Isabel Dalhousie is the editor of a journal called the Review of Applied Ethics. Her training as a philosopher allows her to ponder professional issues as well as everyday dilemmas. For example, she discusses a paper she has received with her housekeeper: “ ‘I believe he’s serious,’ she said, passing the letter to Grace. ‘An offer of a paper on the ethics of the buffet bar.’” (pg 203) This leads to an interesting discussion about whether it is alright to raid your hotel breakfast bar for later on.
Friends, Lovers, Chocolate is billed as a mystery, but most of the action takes place in Isabel’s head. That’s okay. It is an interesting mystery and a calm, relaxing read. Isabel is quite ethical and spends a lot of time debating what will be her next step. Here she is trying to decide whether to be involved in a rather strange instance. “ ‘But you may recall that I said something about obligation earlier on. One of the consequences of being a philosopher is that you get involved. You ask yourself whether you need to do something and so often the answer comes up yes, you do.’ ” (pg 153) She is speaking to a man who has had a heart transplant and believes he is seeing something that the former owner of the heart saw.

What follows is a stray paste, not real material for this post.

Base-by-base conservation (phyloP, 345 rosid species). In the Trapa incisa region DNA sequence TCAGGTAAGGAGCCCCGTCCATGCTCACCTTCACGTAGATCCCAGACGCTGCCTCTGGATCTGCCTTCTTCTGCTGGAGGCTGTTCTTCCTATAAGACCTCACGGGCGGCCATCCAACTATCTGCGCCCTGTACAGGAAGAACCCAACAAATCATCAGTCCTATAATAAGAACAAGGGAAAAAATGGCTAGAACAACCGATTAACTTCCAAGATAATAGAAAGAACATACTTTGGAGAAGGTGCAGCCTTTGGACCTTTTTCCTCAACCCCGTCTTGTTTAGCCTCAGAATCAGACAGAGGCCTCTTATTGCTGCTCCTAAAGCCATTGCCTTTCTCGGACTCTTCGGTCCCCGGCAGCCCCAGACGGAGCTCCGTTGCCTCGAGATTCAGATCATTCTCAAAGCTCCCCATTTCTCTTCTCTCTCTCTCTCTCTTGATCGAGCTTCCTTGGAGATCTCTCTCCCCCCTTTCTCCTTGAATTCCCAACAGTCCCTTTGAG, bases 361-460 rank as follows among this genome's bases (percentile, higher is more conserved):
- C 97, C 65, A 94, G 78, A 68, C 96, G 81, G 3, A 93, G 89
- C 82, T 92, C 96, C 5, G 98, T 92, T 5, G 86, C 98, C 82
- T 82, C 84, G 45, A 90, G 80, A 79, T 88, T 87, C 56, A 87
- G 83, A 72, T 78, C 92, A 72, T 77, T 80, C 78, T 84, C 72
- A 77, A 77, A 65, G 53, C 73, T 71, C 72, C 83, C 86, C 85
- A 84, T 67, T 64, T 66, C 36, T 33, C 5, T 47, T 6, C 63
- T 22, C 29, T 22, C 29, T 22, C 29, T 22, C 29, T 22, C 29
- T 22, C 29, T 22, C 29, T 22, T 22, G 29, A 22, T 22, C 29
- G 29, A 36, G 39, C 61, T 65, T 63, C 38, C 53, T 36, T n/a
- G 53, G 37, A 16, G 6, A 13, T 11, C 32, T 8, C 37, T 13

This series is set in Scotland and the city of Edinburgh plays a significant role. Alexander McCall Smith is also the author of the very popular series beginning with the book The No. 1 Ladies’ Detective Agency. I recommend Friends, Lovers, Chocolate if you are looking for an interesting, thoughtful read with just a hint of a mystery.